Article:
Renouncing Belinelli gets them there, and Patty Mills could be traded to get up to about $20 million, close to max territory for more experienced players. With Parker, Green, Leonard, Boris Diaw, Tiago Splitter and possibly Mills, the Spurs might be a very attractive destination for members of the 2015 free agent class, which could include LaMarcus Aldridge, Al Jefferson, Brook Lopez, Roy Hibbert, Paul Millsap, Luol Deng, any other 2011 draftees who do not sign extensions and others. The Spurs could also add a few lesser free agents to build their depth and remain competitive while trying for a bigger splash when the cap goes up much further in 2016. Replacing Duncan and Ginobili with players of that caliber could enable the Spurs to remain right in the championship mix.
The Spurs have a lot of leverage and some very good reasons for waiting on a deal. On the other hand, Leonard is, in the marketplace, a max player. Is there a middle ground? If the Spurs know Duncan and Ginobili plan to play next year, then that could be the impetus to get a deal done. But if not, Leonard would have to give up a lot of money in an extension to equal the potential lost opportunity in the summer of 2015 if the legends retire. Maybe the Spurs could offer a deal starting at the max but remaining flat or declining in salary rather than featuring the maximum 7.5 percent annual raises. But that would only save a few million per season at most on the back end of the deal, not the front, so it would not help in 2015. It seems unlikely Leonard would be willing to start much lower than the max, so there may not be a deal to be had here.
Perhaps the solution will be a wink-wink agreement on the structure of a deal once he becomes a free agent in 2015. Whether there is a preexisting arrangement or not, I think the best outcome here is Leonard re-signing in the summer of 2015, shortly after the Spurs have conducted their other free agent business, to a deal very close to – if not right at – the max. But unless he is willing to take a more significant discount than anticipated, it may not behoove the Spurs to extend him now.
Who The NBA’s Top Road Warriors?
Jordan Hicks takes a look at the teams boasting the top-five road records in the league and breaks down what makes them so good away from home.
Winning in the NBA is not easy by any means — but a victory on the road is almost more valuable than one at home. Maybe not as far as standings are concerned, but road wins are harder to come by in the league. Being able to get victories away from home can shoot your team up the standings faster than anything else.
Each year there are new teams that impress. Whether it’s expected franchises such as those led by LeBron James or Kawhi Leonard — superstars with historically great track records, rosters that must do so to meet lofty expectations. But there are always surprise newcomers such as the Miami HEAT or the Dallas Mavericks, too. Either way, a large chunk of those aforementioned team’s success relies heavily upon their ability to get wins on the road.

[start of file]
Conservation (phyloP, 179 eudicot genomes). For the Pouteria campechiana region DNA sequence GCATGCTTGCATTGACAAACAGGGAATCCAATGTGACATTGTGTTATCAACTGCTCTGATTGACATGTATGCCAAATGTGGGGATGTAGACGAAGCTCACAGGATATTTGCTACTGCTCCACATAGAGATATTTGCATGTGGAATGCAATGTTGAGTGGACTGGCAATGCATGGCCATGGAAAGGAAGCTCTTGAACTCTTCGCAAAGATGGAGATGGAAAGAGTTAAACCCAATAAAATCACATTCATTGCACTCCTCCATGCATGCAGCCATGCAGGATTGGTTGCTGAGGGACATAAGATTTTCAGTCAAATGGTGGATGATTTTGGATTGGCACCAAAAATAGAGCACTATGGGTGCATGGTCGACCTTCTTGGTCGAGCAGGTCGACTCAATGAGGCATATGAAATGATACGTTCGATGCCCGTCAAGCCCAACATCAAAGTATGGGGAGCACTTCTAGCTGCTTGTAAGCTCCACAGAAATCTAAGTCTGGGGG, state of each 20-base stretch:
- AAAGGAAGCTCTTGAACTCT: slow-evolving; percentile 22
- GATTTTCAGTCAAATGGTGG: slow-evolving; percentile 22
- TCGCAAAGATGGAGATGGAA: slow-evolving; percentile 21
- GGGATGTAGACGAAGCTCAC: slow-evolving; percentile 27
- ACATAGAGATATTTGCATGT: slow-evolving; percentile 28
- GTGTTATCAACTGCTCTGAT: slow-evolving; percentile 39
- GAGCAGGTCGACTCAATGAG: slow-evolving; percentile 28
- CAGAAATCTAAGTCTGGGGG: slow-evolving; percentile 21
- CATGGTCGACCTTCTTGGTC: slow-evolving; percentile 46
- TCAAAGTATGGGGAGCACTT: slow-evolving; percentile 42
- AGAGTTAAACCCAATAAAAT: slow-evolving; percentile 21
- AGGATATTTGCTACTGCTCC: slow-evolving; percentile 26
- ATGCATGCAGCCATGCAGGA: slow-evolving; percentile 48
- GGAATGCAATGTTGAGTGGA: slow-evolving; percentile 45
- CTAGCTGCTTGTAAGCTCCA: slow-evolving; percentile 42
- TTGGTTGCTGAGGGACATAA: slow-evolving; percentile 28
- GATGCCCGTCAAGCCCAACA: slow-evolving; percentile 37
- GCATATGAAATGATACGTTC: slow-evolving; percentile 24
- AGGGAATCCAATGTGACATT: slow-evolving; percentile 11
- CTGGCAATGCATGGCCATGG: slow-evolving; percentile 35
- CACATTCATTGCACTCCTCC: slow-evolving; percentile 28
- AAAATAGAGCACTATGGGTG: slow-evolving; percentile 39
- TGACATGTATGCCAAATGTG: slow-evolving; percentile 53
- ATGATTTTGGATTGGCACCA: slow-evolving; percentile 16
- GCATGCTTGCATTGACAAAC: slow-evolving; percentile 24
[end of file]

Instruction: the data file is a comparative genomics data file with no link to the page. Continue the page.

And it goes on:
Who are the best road warriors this year? What teams are posting the highest records away from their home cities at the halfway point? Basketball Insiders takes a look at the top five teams in that realm, plus points to certain reasons they may be finding success.
No. 1: Los Angeles Lakers (19-4)
This first one should come as no surprise. For one, they are led by LeBron James. Secondly, they are co-led by Anthony Davis. Do you even need a third reason?
Listen, everyone thought the Lakers would be good. But did anyone think they’d be this dominant and click this fast? Honestly, high-five if so. But it’s not just those two that are doing all the work. Players like Kentavious Caldwell-Pope are thriving, Dwight Howard is having a mini-resurgence, Kyle Kuzma is playing for his roster spot and Rajon Rondo is still dishing dimes at a high rate – though not as high as King James.
LeBron is averaging 26 points, 10.9 assists and 8.4 rebounds on the road, almost a triple-double. Davis is just behind scoring-wise at 25.9 points and almost a double-double with 9.2 rebounds. Kuzma is shooting 47.2 percent from the field and scoring just over 15 a game and, most surprisingly, leading the team in plus-minus at a plus-7.1.
With multiple road-wins against the Mavericks — and one each over the Miami HEAT, the Utah Jazz, and the Denver Nuggets — what’s not to appreciate? The Lakers appear to be the clear front runner in the Western Conference and their impressive road record is a large reason why.
No. 2: Milwaukee Bucks (18-4)